- One possible correct output for P1
- One possible correct output for P2
- Python 3 program solving both subproblems
- C++ program to check submissions

The easy subproblem was easily solvable by hand. The smallest square that can be divided into four regions is a 2 × 2 square. One possible correct output looks as follows:

```
ab
cd
```

For the hard subproblem, we can start by making the following observation: We want to take a square of some size *s* and divide it into *n* equally-large regions. Obviously, that is only possible if *n* divides *s*^{2}. Thus, if we find the smallest such *s* and successfully construct an *s* × *s* square, we can be certain that it’s optimal.

Suppose we have said *s* × *s* square. How can we divide it into *n* connected regions? There are many techniques that work. For example, you could choose any Hamiltonian path (i.e., a path that visits each cell of the square once) and split it into *n* segments.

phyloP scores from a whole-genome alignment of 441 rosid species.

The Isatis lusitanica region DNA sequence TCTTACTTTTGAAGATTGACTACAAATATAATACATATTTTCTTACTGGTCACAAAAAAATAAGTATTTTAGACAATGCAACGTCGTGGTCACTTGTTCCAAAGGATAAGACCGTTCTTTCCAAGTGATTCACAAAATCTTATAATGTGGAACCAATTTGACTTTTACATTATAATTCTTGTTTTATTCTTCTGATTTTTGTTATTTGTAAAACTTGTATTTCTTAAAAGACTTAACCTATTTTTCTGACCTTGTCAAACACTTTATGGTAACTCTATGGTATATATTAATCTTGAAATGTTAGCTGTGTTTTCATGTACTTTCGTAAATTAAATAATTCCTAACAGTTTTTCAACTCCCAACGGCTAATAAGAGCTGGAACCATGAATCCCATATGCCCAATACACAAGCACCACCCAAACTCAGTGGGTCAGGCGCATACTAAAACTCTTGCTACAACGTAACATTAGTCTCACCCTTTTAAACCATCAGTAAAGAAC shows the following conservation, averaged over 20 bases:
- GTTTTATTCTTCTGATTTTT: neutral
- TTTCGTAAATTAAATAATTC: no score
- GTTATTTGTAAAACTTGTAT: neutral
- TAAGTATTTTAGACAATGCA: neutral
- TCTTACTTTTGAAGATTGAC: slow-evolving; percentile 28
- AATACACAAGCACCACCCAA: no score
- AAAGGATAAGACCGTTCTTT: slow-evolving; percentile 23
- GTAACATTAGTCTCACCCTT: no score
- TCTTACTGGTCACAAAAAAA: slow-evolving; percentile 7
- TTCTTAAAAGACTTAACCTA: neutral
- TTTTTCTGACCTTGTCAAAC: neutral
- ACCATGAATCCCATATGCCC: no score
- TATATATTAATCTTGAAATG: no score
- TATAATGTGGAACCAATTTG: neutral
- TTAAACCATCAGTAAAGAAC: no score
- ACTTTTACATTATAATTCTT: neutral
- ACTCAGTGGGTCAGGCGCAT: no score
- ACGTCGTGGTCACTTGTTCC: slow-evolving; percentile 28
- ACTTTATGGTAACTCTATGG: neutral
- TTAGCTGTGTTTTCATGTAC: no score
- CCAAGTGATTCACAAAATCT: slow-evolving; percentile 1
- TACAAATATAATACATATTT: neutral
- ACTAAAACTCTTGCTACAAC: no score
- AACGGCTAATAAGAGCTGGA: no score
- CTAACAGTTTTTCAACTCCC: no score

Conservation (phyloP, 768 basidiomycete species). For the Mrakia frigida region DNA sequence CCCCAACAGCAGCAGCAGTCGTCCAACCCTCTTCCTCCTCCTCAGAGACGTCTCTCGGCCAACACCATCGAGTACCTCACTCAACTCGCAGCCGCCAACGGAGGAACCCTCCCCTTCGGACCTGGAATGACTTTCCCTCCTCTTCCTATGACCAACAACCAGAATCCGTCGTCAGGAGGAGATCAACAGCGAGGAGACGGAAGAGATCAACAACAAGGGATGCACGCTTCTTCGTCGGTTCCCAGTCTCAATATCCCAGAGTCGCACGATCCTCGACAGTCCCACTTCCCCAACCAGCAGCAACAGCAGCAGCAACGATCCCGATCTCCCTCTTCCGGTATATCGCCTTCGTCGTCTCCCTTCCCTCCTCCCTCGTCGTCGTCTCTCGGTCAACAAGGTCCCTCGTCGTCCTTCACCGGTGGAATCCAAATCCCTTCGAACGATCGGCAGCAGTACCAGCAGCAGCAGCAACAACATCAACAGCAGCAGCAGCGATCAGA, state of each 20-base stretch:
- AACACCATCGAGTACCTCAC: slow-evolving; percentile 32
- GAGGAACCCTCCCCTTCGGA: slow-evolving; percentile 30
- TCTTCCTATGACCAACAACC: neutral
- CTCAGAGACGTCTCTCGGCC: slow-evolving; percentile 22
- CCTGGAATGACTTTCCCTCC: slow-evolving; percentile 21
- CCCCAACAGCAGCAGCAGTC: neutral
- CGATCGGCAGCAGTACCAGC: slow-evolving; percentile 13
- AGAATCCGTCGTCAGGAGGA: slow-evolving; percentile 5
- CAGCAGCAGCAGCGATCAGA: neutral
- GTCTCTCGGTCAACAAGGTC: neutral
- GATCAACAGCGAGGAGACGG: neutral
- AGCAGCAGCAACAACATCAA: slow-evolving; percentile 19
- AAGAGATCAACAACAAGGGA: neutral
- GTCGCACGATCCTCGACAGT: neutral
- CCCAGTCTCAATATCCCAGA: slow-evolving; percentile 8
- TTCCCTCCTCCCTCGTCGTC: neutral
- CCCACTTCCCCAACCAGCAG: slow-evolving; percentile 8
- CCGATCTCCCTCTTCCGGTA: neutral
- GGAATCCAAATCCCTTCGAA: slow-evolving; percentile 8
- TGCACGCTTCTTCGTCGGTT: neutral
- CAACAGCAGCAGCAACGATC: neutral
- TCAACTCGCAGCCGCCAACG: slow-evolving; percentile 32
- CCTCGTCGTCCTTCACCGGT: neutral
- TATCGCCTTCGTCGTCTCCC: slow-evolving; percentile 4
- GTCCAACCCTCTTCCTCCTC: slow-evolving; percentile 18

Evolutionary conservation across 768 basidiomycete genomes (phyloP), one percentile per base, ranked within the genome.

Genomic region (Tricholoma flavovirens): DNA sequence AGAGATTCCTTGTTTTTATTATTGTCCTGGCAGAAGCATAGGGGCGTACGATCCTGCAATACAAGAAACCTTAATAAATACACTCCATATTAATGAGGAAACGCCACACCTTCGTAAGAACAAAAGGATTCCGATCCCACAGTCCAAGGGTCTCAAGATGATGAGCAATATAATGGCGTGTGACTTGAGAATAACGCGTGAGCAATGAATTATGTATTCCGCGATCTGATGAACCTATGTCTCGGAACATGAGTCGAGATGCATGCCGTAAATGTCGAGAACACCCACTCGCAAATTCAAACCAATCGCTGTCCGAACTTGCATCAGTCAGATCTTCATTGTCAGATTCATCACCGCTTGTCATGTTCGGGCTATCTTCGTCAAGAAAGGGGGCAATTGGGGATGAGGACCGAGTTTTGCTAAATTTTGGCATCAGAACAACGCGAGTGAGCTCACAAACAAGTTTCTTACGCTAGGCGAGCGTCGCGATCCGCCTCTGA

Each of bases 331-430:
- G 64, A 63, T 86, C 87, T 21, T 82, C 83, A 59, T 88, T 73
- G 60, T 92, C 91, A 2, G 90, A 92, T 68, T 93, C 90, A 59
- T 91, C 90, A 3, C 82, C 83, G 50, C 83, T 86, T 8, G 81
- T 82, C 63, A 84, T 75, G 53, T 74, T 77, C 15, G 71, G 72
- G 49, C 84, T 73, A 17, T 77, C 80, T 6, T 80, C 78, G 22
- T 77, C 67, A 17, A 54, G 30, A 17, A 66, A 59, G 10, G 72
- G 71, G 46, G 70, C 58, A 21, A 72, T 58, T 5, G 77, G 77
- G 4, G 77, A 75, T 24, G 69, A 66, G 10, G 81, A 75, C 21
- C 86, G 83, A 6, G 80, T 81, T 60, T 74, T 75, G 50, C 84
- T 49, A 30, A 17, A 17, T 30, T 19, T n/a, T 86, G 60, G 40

Probably the easiest solution in terms of implementation is the following one:

The size of each region will be *r* = *s*^{2}/*n*. It is obvious that *r* is also a divisor of *s*^{2}. But we can show a stronger statement: in fact, if *s* is as small as possible, *r* must be a divisor of *s*. This is because for any prime *p* we have two possibilities:

- If the largest power of
*p*that divides*n*is even, say 2*k*, then*s*divisible by*p*^{k}and*r*is not divisible by*p*. - If the largest power of
*p*that divides*n*is odd, say 2*k*+ 1, then*s*divisible by*p*^{k + 1}and*r*divisible by*p*.

Thus, for the construction we simply split each row of the square into *s*/*r* regions.

Example output for *n* = 18:

```
6
aabbcc
ddeeff
gghhii
jjkkll
mmnnoo
ppqqrr
```